Lexical and Syntax Analysis. BottomUp Parsing


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1 Lexical and Syntax Analysis BottomUp Parsing
2 Parsing There are two ways to construct derivation of a grammar. TopDown: begin with start symbol; repeatedly replace an instance of a production s LHS with its RHS. BottomUp: begin with terminal symbols; repeatedly replace an instance of a production s RHS with its LHS. (See animation.)
3 Derivation in reverse Bottomup parsers construct a derivation in reverse. Example: ( x + x ) ( v + x ) ( e + x ) ( e + v ) ( e + e ) e (Here we have a rightmost derivation in reverse.)
4 ShiftReduce Parsing A nondeterministic procedure for bottomup parsing involving: a stack holding grammar symbols; an input buffer holding the rest of the string to be parsed. Symbol $ is used to mark the bottom of the stack and the end of the input buffer.
5 ShiftReduce Parsing There are four primary operations: 1. Shift. Consume the next input symbol and push it onto the stack. 2. Reduce. If the RHS of a production appears on top of the stack, then replace it with the LHS. 3. Accept. Announce success when the stack contains only the start symbol and the input is empty. 4. Error. Fail when the input is empty and no reduction can be applied.
6 Exercise 1 Consider the following grammar G. e e + t t t t * f f f ( e ) x Show steps taken by a shiftreduce parser to successfully parse the following input. x * x
7 Shiftreduce parsing is complete If an input string conforms to a grammar, then there exists at least one series of shiftreduce steps leading to acceptance. (See Aho et al. for a proof.)
8 Problem But how do we decide when to shift and when to reduce? Stack Input Action $ x * x $ Shift $ x * x $ Reduce by f x $ f * x $ Reduce by t f $ t * x $ Shift or Reduce? Both shift and reduce (by e t) are possible, but reduce leads to failure.
9 Possible solutions How do we decide when to shift and when to reduce? Solution 1: guess, and backtrack upon failure. (Inefficient!) Solution 2: LR parsing. L for lefttoright scan of the input, and R for constructing a rightmost derivation in reverse.
10 PART 1: LR(0) PARSING (When to shift and when to reduce) LR(0) Items Reducible Items LR(0) States LR(0) Automata Constructing an LR(0) Automaton LR(0) Parsing
11 LR(0) Items An item of a grammar H is a production of H with a dot at some point in the body. For example, the production e e + t has four possible items: e e + t e e + t e e + t e e + t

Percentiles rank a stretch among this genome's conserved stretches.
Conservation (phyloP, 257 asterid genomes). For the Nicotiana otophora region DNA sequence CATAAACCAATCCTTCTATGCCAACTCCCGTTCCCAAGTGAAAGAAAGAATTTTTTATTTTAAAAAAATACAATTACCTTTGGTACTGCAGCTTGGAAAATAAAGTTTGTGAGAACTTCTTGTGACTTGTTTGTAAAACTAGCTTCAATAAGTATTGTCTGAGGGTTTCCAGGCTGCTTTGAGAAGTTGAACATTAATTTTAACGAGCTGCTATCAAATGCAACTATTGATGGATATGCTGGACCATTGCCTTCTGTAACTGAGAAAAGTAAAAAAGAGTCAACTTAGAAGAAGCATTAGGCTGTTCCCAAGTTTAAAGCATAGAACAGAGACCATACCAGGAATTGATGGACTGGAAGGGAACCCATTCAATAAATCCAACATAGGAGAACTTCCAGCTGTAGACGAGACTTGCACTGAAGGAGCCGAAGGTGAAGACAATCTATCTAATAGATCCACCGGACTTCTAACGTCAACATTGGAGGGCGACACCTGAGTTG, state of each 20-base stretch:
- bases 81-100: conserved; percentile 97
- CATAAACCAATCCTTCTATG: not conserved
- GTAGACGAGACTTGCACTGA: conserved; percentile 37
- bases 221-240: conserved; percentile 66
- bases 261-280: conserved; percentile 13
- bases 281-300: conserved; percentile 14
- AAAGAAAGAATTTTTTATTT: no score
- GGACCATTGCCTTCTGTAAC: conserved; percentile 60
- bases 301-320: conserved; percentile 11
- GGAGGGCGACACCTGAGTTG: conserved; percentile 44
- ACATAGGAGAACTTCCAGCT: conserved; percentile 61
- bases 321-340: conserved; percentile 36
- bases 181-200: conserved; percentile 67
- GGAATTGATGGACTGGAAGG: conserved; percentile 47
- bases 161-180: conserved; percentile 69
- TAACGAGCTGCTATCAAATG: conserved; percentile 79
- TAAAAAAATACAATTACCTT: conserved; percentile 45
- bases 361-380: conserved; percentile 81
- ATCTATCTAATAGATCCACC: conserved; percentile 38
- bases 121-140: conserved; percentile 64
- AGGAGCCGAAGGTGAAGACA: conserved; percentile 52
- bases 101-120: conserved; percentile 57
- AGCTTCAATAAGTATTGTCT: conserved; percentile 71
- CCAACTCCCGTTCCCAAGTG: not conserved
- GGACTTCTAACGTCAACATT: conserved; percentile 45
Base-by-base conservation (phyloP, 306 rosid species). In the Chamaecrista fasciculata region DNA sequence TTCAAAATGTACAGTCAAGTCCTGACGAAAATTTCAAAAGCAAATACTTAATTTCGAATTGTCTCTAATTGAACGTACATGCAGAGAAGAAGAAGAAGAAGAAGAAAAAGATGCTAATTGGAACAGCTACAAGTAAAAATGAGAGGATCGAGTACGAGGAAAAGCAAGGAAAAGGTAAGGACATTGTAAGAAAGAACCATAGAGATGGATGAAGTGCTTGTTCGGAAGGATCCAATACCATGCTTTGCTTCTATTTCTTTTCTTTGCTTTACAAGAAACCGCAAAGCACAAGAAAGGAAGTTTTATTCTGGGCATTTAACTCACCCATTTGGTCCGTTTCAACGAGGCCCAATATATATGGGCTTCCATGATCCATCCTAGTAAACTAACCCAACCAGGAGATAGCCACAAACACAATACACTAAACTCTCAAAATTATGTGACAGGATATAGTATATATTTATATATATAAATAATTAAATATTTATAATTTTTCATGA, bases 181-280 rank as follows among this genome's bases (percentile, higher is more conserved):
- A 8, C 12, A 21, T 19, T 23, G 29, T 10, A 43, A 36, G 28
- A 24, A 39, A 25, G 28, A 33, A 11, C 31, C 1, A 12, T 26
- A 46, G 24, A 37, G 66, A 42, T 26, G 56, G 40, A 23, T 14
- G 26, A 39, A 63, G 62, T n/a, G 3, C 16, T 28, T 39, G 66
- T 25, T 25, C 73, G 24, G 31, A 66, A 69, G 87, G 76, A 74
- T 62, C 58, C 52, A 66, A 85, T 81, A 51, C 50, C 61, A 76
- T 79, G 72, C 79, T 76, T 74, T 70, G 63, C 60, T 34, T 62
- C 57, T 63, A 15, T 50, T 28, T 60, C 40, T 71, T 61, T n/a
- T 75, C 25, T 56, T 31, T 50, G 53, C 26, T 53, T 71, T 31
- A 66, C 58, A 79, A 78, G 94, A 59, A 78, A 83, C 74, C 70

12 LR(0) Items Note that the production n ε has just one possible item: n
13 Intuition An item indicates how much of a production we have seen at some point during parsing. For example, the item e e + t indicates that we have just seen a substring derivable from e and that next we hope to see one derivable from + t.
14 Reducible items An item is reducible if it has a dot at the rightmost position. For example: t t * f Intuition: we have reached a point where we are ready to reduce t * f to t. Exception: an item defining the start symbol is not reducible.
15 LR(0) States A state of an LR parser is a set of items. For example, here is a state S 2 : S 2 e e + v v x v y In state S 2 we could be in the process of parsing one of three possible productions.
16 LR(0) Automaton An LR(0) automaton has states (sets of LR(0) items); and transitions labelled by grammar symbols. For example, here is a fragment of an LR(0) automaton: x S 2 e e + v v x v y S 5 v x v y S 6 v y S 3 e e + v
17 Constructing an LR(0) automaton An LR(0) automaton is defined by two main functions: GOTO(L, X): the LR(0) state reached by taking an X transition in state L. STATES(G): the set of all LR(0) states of grammar G. To define these we need an auxiliary function called CLOSURE.
18 The CLOSURE function If L is a set of items then CLOSURE(L) is the set of items such that: every item in L is in CLOSURE(L); if item n α m β is in CLOSURE(L) and m γ is a production then m γ is also in CLOSURE(L).